During the war
On January 10, Florida became the third state to secede from the Union. On January 12, state troops seized the Navy Yard and Forts Barrancas and McRee. (Fort Pickens would remain under Union control for the duration of the war.)
On October 8, Confederate forces launched an unsuccessful offensive to capture Fort Pickens. Bragg's "Army of Pensacola" was organized on October 22. They would trade artillery exchanges with the Union-held Pickens several times in late 1861 and early 1862.
By March 1862, most of the Army of Pensacola's troops were absorbed into the Army of the Mississippi or transferred elsewhere. The last Confederate forces left on May 9, and Mayor John Brosnaham surrendered Pensacola to Union troops on May 10.
A number of Confederate soldiers and leaders returned to Pensacola after the war, including a number of prominent citizens:
- Stephen Russell Mallory, Confederate Secretary of the Navy
- Augustus Emmet Maxwell, Confederate Senator
- Jackson Morton, Confederate Representative
- Edward Aylesworth Perry, Confederate Brigadier General and postwar Florida Governor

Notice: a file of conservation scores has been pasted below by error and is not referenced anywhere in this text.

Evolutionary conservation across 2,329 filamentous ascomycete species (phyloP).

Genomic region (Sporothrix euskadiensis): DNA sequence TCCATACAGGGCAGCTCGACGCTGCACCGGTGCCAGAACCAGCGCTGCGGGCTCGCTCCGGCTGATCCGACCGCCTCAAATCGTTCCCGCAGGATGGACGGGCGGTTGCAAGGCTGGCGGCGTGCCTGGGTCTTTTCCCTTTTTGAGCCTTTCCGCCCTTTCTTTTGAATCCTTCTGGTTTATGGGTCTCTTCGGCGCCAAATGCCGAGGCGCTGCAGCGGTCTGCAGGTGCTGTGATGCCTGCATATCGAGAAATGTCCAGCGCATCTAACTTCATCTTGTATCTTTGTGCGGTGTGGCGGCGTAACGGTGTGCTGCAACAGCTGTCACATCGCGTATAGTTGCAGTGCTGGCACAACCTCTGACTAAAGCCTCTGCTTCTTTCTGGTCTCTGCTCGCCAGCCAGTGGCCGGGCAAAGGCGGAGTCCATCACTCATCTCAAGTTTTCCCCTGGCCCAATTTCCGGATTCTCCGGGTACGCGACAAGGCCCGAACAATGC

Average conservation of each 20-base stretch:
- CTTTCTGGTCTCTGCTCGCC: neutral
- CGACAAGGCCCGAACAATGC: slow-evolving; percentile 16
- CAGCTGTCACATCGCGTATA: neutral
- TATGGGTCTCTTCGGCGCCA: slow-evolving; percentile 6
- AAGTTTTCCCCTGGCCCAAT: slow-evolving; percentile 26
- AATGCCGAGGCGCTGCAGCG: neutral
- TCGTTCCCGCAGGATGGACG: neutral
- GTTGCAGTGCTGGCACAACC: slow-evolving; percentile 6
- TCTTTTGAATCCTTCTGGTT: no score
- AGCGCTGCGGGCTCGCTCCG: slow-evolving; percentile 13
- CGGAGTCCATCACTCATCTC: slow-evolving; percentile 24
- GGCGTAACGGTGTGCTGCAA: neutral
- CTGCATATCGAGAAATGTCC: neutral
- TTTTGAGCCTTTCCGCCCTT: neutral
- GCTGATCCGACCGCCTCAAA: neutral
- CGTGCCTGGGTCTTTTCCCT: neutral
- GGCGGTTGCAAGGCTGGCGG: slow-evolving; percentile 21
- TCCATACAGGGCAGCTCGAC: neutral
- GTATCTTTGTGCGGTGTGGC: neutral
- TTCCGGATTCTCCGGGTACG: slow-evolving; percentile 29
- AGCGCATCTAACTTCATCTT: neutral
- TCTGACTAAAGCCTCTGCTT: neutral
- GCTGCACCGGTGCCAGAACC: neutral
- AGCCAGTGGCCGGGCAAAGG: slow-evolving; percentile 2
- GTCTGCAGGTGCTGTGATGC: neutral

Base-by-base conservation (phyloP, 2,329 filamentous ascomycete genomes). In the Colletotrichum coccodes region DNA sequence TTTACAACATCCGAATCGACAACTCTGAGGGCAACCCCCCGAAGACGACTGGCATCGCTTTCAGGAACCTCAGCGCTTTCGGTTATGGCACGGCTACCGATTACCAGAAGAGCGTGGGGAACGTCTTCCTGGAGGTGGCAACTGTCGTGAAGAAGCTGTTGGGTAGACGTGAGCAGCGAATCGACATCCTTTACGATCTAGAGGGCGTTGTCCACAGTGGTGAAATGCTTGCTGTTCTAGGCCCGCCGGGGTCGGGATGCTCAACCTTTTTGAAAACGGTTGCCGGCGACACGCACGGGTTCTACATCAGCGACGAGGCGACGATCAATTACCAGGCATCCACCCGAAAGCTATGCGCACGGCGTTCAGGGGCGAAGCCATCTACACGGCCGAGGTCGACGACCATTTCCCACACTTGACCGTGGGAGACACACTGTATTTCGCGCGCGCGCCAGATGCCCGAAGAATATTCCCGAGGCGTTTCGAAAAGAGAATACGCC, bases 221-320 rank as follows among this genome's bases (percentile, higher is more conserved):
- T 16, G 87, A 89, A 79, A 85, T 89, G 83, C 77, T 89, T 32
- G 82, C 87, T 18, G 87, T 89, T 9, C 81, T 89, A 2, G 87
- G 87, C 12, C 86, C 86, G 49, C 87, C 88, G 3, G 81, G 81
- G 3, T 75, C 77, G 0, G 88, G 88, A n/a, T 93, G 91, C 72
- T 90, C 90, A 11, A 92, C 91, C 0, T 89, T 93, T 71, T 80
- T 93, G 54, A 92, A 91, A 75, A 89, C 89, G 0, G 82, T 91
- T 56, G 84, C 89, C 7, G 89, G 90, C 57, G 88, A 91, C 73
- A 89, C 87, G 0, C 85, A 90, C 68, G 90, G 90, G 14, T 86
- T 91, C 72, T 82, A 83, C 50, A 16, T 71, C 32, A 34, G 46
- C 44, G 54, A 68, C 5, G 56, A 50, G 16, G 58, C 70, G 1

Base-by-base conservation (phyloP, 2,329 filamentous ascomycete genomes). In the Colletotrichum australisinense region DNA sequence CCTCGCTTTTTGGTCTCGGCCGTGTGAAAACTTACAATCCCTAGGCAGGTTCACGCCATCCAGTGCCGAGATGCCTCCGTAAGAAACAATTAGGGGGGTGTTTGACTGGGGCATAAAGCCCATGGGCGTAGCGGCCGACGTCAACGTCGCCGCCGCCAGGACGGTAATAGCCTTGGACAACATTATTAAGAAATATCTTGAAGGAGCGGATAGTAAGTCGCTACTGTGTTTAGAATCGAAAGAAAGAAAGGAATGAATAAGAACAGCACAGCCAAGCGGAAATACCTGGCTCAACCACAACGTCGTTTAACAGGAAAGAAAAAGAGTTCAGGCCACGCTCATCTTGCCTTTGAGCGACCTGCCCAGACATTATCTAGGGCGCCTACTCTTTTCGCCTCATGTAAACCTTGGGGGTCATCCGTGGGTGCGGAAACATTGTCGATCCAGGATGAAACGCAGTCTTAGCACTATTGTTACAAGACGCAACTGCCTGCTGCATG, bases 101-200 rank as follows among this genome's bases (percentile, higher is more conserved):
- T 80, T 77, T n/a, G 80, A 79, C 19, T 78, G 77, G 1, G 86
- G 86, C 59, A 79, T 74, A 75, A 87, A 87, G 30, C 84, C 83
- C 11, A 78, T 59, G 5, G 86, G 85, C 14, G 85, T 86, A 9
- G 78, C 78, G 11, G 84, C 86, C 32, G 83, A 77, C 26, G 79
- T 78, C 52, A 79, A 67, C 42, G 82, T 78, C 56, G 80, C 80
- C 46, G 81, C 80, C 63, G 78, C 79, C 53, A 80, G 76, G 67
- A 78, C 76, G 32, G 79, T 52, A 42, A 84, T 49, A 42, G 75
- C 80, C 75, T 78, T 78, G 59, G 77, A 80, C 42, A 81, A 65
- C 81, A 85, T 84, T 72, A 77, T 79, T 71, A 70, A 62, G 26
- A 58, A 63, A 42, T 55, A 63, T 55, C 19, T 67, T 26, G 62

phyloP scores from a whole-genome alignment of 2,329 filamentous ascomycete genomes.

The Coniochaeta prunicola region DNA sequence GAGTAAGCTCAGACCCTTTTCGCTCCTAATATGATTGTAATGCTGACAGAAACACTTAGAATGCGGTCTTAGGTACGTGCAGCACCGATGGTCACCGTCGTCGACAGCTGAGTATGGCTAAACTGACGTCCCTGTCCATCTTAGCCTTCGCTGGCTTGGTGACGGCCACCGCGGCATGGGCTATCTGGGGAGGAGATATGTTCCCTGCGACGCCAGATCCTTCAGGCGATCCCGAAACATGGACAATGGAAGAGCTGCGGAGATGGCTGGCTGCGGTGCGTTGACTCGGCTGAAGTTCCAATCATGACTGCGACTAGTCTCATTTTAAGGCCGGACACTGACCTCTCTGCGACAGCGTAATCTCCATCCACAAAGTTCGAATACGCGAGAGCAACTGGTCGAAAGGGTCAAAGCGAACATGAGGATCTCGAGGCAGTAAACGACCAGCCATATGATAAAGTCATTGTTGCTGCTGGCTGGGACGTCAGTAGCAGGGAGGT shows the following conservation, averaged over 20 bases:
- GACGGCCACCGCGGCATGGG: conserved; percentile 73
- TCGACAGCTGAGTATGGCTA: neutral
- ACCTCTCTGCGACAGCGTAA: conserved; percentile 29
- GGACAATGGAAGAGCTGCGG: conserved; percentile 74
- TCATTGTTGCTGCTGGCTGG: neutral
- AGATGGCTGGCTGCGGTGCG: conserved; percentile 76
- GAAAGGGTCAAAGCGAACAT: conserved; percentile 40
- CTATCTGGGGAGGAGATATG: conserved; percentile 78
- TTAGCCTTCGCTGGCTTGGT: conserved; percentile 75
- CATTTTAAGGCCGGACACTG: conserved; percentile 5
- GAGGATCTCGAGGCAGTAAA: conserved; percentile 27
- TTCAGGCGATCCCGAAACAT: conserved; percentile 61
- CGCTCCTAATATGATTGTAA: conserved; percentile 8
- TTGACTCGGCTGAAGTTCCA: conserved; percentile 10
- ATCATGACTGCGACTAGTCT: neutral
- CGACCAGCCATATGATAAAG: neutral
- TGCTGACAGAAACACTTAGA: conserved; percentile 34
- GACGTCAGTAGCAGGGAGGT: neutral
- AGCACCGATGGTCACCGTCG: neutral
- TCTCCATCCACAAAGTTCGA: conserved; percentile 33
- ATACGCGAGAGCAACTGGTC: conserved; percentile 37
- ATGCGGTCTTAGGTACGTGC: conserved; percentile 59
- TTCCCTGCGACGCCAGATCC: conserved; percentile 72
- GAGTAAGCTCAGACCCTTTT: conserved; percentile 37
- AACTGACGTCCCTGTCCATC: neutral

- Chandler Cox Yonge
- Nathan Burrell Cook
- William Franklin Lee
- Daniel Gonzalez Brent
- Henry Baars
- Robert Bell Smith Hargis
- John Ely Spoon, Pensacola's last surviving Confederate veteran
Confederate sympathies remained strong in Pensacola following the war. Beginning in 1881, Pensacolian Edward Aylesworth Perry led a campaign to erect a state Confederate memorial in Tallahassee and began seeking donations. After his death, William Dudley Chipley moved the location of the memorial to Pensacola, where most of the donations had originated. It was built in Lee Square atop Gage Hill, opening in 1891, and was for many decades thereafter the site of annual Decoration Day celebrations.